The Wonder of the Mirror

mirror

Things are not always as they appear. Sometimes, appearances can be very deceiving. That was true the day the knock came on the mirror and the horror that came with realizing that somebody would have to answer.

The preceding days held nothing ominous. If there had been an inkling of an idea that something was amiss, then I would have done everything in my power to prevent things from happening. But then again, in hindsight, I am not sure that I would. Changing the inevitable does not always bring a modicum of joy or happiness. Getting our way would actually be a miserable existence.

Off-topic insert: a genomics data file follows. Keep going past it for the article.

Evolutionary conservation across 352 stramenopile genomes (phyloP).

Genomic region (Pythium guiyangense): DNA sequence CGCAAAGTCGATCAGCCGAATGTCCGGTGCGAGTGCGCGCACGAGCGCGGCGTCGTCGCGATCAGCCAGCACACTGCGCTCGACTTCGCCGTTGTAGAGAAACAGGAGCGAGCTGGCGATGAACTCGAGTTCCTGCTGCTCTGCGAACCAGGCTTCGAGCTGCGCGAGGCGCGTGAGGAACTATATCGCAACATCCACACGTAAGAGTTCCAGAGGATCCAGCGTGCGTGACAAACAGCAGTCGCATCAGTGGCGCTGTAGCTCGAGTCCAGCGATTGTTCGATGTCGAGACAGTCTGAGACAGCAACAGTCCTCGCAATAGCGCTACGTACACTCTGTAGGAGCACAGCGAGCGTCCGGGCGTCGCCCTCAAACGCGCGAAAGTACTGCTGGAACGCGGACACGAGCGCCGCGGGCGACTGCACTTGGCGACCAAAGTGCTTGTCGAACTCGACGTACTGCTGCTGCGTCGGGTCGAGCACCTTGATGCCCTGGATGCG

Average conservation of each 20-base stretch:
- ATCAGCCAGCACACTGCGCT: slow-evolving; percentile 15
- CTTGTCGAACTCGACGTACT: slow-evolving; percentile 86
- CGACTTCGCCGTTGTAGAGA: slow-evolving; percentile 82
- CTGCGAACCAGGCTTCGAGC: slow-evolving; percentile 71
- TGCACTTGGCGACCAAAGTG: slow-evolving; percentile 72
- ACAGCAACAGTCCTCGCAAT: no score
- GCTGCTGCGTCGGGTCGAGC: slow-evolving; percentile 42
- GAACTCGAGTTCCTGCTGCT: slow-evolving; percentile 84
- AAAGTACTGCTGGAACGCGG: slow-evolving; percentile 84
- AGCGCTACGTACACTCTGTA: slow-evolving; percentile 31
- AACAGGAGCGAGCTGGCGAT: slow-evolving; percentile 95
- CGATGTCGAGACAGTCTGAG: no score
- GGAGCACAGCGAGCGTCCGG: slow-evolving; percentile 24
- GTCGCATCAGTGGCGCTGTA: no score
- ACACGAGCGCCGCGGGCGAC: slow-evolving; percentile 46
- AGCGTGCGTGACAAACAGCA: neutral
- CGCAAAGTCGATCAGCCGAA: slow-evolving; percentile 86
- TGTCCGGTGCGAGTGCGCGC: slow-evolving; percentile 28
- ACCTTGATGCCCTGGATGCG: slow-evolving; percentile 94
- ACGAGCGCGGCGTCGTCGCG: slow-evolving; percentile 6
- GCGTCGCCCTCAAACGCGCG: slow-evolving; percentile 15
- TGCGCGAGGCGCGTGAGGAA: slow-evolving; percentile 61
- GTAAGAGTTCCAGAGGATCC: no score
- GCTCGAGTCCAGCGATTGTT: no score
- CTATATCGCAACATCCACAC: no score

The actual morning dawned. As usual, it was beautiful. The sun rose around the world, but by nightfall things would be very different. The problem was that I knew about the mirror but I was too young and naïve to think that it could ever affect me.

Preparing for work, I began to feel some odd twinges, but nothing seemed out of the ordinary. Opening the door, I said goodbye to the family but was stopped when the phone rang. It was not unexpected and I was in no hurry, so I answered. In my mind, I think I knew before I responded, but the mirror glared back at me. I dropped my gaze first as I listened to the voice on the other end.

“Hello, I need you to meet me at the hospital. There is nothing to worry about, but I would be quick just in case.”

To this day, I cannot remember whether I responded in a courteous fashion or not. The caller informed me though that they would be there waiting for me. What I can recall is exceeding the speed limit on several major roads. A trip that should have taken about 15 minutes, I made in less than 10 with change to spare.